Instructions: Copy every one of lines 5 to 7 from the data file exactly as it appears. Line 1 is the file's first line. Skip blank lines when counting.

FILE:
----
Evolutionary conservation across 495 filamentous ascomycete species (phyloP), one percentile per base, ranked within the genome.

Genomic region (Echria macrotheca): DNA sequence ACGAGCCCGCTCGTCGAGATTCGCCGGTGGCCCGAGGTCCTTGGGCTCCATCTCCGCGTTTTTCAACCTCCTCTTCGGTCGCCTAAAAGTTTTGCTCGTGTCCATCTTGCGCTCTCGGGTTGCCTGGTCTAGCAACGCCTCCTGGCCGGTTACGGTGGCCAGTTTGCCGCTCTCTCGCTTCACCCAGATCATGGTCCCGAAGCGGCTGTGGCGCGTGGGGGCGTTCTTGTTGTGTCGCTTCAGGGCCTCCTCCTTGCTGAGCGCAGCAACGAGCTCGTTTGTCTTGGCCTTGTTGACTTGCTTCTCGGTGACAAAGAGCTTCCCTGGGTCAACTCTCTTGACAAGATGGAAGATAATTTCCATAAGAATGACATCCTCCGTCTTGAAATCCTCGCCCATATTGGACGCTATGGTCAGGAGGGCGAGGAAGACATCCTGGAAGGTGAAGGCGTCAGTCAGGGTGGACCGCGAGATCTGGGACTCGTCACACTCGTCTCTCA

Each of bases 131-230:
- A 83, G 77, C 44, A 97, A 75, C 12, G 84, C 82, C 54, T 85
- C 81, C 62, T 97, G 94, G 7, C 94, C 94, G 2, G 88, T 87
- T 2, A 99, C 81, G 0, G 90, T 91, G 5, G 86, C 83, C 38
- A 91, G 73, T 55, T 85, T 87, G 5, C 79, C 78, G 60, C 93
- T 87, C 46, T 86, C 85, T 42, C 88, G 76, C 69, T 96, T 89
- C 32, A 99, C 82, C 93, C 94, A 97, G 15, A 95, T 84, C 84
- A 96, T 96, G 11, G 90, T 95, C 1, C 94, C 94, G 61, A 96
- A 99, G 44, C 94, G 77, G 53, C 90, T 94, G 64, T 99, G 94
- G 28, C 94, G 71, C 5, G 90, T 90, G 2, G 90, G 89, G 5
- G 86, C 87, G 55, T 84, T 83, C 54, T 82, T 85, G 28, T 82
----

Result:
- C 81, C 62, T 97, G 94, G 7, C 94, C 94, G 2, G 88, T 87
- T 2, A 99, C 81, G 0, G 90, T 91, G 5, G 86, C 83, C 38
- A 91, G 73, T 55, T 85, T 87, G 5, C 79, C 78, G 60, C 93